Volvo Cars reveals 450 horsepower High Performance Drive-E Powertrain Concept

Volvo has unveiled its “High Performance Drive-E Powertrain Concept” – a triple-charged 2.0 litre four-cylinder petrol engine prototype that produces “no less than 450 hp.”

That’s an astounding 225 hp per litre of displacement, almost double the output of the 2.0 litre T5 Drive-E and even more than that of the new XC90’s 2.0 litre T8 twin-charged plug-in hybrid powertrain.

The new engine features two parallel turbos which are fed by an electrically-operated turbo compressor (Kia and Audi are also working on electrically-driven forced induction systems, both on diesel engines).

Instead of pushing compressed air into the cylinders, the compressor is used to quickly spool up the turbos, minimising the lag usually associated with a parallel turbo system. Fuel is fed by a dual fuel pump working at 250 bar pressure.

Volvo says the powertrain concept has attracted suppliers such as AVL, Denso and Volvo Polestar Racing at an early stage, and this has allowed critical knowledge and technologies gained from racing to trickle into the development process.

“When we launched the Drive-E powertrain family, our aim was to deliver the most advanced four-cylinder engines in the industry based on emissions and fuel consumption relative to performance and drivability. We knew that 320 hp in our petrol configuration was just a starting point,” said Volvo R&D senior vice-president Dr Peter Mertens.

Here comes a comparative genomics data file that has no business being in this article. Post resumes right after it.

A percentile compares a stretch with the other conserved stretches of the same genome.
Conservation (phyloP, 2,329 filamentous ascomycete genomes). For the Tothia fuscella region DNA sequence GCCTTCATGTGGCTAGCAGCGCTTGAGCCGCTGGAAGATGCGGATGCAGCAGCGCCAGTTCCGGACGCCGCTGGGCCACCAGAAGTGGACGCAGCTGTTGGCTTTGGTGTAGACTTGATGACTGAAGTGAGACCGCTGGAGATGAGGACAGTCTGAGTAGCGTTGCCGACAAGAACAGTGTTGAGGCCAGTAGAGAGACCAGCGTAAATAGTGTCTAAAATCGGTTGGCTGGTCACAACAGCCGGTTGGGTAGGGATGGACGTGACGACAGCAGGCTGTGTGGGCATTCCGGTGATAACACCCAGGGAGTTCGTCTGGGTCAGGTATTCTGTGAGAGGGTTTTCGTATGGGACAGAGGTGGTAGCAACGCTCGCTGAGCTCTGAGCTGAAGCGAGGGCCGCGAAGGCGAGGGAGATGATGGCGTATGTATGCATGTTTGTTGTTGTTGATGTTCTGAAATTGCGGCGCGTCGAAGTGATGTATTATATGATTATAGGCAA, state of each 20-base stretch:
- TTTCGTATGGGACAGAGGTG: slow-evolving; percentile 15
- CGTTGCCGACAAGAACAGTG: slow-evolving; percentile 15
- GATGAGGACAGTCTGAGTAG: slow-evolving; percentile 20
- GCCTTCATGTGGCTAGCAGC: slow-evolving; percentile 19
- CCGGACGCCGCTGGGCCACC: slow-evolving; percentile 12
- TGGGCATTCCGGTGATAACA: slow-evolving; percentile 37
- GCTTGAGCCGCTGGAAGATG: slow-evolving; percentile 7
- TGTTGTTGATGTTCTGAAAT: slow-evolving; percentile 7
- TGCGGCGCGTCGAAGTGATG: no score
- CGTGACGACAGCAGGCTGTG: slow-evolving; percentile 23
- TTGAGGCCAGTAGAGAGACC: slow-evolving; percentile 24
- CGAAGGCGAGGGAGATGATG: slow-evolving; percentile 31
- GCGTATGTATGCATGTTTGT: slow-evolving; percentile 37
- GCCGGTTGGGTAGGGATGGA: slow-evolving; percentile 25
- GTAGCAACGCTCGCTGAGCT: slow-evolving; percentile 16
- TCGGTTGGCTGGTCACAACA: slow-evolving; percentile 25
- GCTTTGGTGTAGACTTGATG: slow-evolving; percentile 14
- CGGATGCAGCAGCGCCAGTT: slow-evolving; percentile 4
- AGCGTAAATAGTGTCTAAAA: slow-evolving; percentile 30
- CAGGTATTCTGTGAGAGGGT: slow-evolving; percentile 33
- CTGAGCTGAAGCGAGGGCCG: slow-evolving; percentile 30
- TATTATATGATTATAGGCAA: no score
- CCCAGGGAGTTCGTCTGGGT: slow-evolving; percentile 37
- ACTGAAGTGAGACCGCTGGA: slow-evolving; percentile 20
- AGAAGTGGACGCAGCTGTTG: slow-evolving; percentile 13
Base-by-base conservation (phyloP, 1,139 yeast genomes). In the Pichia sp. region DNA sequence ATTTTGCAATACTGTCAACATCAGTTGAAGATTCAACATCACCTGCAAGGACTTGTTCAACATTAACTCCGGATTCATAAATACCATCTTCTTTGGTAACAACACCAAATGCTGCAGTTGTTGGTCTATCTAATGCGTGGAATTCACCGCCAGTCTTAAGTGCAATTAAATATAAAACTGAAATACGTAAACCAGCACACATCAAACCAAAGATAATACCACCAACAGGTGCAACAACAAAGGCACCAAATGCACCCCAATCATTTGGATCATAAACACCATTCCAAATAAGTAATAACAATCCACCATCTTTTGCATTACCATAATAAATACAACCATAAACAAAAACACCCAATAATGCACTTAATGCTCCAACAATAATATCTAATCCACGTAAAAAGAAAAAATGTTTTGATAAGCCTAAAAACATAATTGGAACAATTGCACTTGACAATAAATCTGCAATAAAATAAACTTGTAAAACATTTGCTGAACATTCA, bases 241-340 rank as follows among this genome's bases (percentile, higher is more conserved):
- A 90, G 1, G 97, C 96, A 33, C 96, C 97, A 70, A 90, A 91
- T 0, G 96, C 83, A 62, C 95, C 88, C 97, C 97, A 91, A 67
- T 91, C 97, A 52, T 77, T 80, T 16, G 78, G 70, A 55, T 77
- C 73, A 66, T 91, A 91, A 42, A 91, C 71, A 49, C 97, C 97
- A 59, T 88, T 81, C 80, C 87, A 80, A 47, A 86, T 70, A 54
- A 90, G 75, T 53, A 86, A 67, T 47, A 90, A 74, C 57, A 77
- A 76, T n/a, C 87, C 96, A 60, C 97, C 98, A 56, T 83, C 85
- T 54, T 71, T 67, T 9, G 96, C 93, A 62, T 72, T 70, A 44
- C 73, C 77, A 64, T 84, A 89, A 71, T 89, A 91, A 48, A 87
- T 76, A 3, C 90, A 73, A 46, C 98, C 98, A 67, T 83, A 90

“It may sound odd, but this 450 hp powertrain concept is an important part of the Drive-E development programme. Downsizing must offer customers attractive and usable power for broad scale emissions reduction to work. Compact powertrains free up space and weight in the structure of the car, which can be used for electrification and even further emissions reduction. And that is our ultimate ambition.”

“This was a very exciting project as we pioneered a combination of technologies in the same application, and the result is a quite unique engine with its high power yet quick response,” said Volvo Polestar Racing race engine director Mattias Evensson.

“Above all, its compact size improves weight distribution between the front and rear axle and lowers the centre of gravity – two factors that have a significant effect on the handling, whether it is a race car or a street car.”

No word for now on when the impressive engine will become a production reality, or what car it’ll power first, but if or when it does, it could become the most powerful series-produced four-cylinder engine in the world.